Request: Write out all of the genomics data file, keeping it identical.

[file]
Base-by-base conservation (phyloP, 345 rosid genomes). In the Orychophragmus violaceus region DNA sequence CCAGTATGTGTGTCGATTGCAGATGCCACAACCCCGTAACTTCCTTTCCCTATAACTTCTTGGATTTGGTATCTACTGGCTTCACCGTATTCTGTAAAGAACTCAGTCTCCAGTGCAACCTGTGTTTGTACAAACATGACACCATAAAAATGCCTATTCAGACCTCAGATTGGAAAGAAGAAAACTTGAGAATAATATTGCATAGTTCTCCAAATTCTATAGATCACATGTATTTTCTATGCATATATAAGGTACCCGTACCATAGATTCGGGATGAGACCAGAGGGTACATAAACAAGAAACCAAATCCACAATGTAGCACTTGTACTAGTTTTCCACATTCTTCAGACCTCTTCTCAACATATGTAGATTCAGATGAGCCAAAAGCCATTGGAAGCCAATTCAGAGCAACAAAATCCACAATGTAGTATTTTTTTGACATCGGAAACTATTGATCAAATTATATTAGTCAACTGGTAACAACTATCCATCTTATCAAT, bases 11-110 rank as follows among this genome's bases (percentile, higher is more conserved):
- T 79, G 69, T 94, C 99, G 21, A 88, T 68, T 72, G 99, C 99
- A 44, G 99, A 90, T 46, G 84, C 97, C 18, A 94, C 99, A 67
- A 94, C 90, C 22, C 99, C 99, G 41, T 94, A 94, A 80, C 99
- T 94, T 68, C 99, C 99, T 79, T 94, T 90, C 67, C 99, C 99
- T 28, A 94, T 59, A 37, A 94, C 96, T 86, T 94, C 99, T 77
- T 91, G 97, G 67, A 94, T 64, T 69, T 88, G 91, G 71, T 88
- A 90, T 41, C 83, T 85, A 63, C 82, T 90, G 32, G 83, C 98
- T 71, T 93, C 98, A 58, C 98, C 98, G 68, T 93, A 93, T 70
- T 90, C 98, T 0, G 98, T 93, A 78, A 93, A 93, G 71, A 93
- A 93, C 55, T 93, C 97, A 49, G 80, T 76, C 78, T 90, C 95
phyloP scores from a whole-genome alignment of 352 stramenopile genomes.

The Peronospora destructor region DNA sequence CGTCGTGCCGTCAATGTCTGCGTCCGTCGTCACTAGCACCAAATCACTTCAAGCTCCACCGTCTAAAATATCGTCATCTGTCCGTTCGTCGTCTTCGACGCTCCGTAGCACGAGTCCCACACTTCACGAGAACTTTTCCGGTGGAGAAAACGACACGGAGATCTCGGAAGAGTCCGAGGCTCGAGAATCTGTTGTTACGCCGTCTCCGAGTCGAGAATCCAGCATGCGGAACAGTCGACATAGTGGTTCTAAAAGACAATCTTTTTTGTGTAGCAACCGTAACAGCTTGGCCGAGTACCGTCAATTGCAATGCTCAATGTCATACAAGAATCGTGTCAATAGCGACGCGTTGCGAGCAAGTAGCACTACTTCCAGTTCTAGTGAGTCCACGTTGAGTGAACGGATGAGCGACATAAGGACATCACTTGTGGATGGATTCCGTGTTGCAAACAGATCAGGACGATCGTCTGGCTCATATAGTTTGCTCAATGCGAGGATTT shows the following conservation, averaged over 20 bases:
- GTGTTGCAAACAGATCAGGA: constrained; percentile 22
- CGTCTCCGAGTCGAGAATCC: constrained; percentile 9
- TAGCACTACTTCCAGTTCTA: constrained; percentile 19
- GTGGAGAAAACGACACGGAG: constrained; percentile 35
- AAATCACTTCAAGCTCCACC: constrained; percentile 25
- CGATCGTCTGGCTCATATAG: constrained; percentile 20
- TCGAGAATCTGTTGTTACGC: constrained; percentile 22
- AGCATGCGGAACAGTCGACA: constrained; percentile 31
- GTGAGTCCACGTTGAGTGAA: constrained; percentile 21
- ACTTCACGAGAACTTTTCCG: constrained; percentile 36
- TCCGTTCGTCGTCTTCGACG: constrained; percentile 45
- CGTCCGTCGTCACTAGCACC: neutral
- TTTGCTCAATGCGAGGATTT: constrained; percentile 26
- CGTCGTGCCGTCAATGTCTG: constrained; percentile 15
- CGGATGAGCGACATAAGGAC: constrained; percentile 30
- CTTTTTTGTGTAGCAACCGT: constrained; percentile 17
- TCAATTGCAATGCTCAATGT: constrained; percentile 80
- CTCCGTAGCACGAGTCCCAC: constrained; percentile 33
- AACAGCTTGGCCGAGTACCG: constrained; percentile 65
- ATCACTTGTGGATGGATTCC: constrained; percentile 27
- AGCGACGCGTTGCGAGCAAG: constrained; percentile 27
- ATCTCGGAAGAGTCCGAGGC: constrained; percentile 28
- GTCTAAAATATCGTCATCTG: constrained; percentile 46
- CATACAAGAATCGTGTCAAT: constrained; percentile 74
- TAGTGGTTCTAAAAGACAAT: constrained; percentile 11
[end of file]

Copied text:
Base-by-base conservation (phyloP, 345 rosid genomes). In the Orychophragmus violaceus region DNA sequence CCAGTATGTGTGTCGATTGCAGATGCCACAACCCCGTAACTTCCTTTCCCTATAACTTCTTGGATTTGGTATCTACTGGCTTCACCGTATTCTGTAAAGAACTCAGTCTCCAGTGCAACCTGTGTTTGTACAAACATGACACCATAAAAATGCCTATTCAGACCTCAGATTGGAAAGAAGAAAACTTGAGAATAATATTGCATAGTTCTCCAAATTCTATAGATCACATGTATTTTCTATGCATATATAAGGTACCCGTACCATAGATTCGGGATGAGACCAGAGGGTACATAAACAAGAAACCAAATCCACAATGTAGCACTTGTACTAGTTTTCCACATTCTTCAGACCTCTTCTCAACATATGTAGATTCAGATGAGCCAAAAGCCATTGGAAGCCAATTCAGAGCAACAAAATCCACAATGTAGTATTTTTTTGACATCGGAAACTATTGATCAAATTATATTAGTCAACTGGTAACAACTATCCATCTTATCAAT, bases 11-110 rank as follows among this genome's bases (percentile, higher is more conserved):
- T 79, G 69, T 94, C 99, G 21, A 88, T 68, T 72, G 99, C 99
- A 44, G 99, A 90, T 46, G 84, C 97, C 18, A 94, C 99, A 67
- A 94, C 90, C 22, C 99, C 99, G 41, T 94, A 94, A 80, C 99
- T 94, T 68, C 99, C 99, T 79, T 94, T 90, C 67, C 99, C 99
- T 28, A 94, T 59, A 37, A 94, C 96, T 86, T 94, C 99, T 77
- T 91, G 97, G 67, A 94, T 64, T 69, T 88, G 91, G 71, T 88
- A 90, T 41, C 83, T 85, A 63, C 82, T 90, G 32, G 83, C 98
- T 71, T 93, C 98, A 58, C 98, C 98, G 68, T 93, A 93, T 70
- T 90, C 98, T 0, G 98, T 93, A 78, A 93, A 93, G 71, A 93
- A 93, C 55, T 93, C 97, A 49, G 80, T 76, C 78, T 90, C 95
phyloP scores from a whole-genome alignment of 352 stramenopile genomes.

The Peronospora destructor region DNA sequence CGTCGTGCCGTCAATGTCTGCGTCCGTCGTCACTAGCACCAAATCACTTCAAGCTCCACCGTCTAAAATATCGTCATCTGTCCGTTCGTCGTCTTCGACGCTCCGTAGCACGAGTCCCACACTTCACGAGAACTTTTCCGGTGGAGAAAACGACACGGAGATCTCGGAAGAGTCCGAGGCTCGAGAATCTGTTGTTACGCCGTCTCCGAGTCGAGAATCCAGCATGCGGAACAGTCGACATAGTGGTTCTAAAAGACAATCTTTTTTGTGTAGCAACCGTAACAGCTTGGCCGAGTACCGTCAATTGCAATGCTCAATGTCATACAAGAATCGTGTCAATAGCGACGCGTTGCGAGCAAGTAGCACTACTTCCAGTTCTAGTGAGTCCACGTTGAGTGAACGGATGAGCGACATAAGGACATCACTTGTGGATGGATTCCGTGTTGCAAACAGATCAGGACGATCGTCTGGCTCATATAGTTTGCTCAATGCGAGGATTT shows the following conservation, averaged over 20 bases:
- GTGTTGCAAACAGATCAGGA: constrained; percentile 22
- CGTCTCCGAGTCGAGAATCC: constrained; percentile 9
- TAGCACTACTTCCAGTTCTA: constrained; percentile 19
- GTGGAGAAAACGACACGGAG: constrained; percentile 35
- AAATCACTTCAAGCTCCACC: constrained; percentile 25
- CGATCGTCTGGCTCATATAG: constrained; percentile 20
- TCGAGAATCTGTTGTTACGC: constrained; percentile 22
- AGCATGCGGAACAGTCGACA: constrained; percentile 31
- GTGAGTCCACGTTGAGTGAA: constrained; percentile 21
- ACTTCACGAGAACTTTTCCG: constrained; percentile 36
- TCCGTTCGTCGTCTTCGACG: constrained; percentile 45
- CGTCCGTCGTCACTAGCACC: neutral
- TTTGCTCAATGCGAGGATTT: constrained; percentile 26
- CGTCGTGCCGTCAATGTCTG: constrained; percentile 15
- CGGATGAGCGACATAAGGAC: constrained; percentile 30
- CTTTTTTGTGTAGCAACCGT: constrained; percentile 17
- TCAATTGCAATGCTCAATGT: constrained; percentile 80
- CTCCGTAGCACGAGTCCCAC: constrained; percentile 33
- AACAGCTTGGCCGAGTACCG: constrained; percentile 65
- ATCACTTGTGGATGGATTCC: constrained; percentile 27
- AGCGACGCGTTGCGAGCAAG: constrained; percentile 27
- ATCTCGGAAGAGTCCGAGGC: constrained; percentile 28
- GTCTAAAATATCGTCATCTG: constrained; percentile 46
- CATACAAGAATCGTGTCAAT: constrained; percentile 74
- TAGTGGTTCTAAAAGACAAT: constrained; percentile 11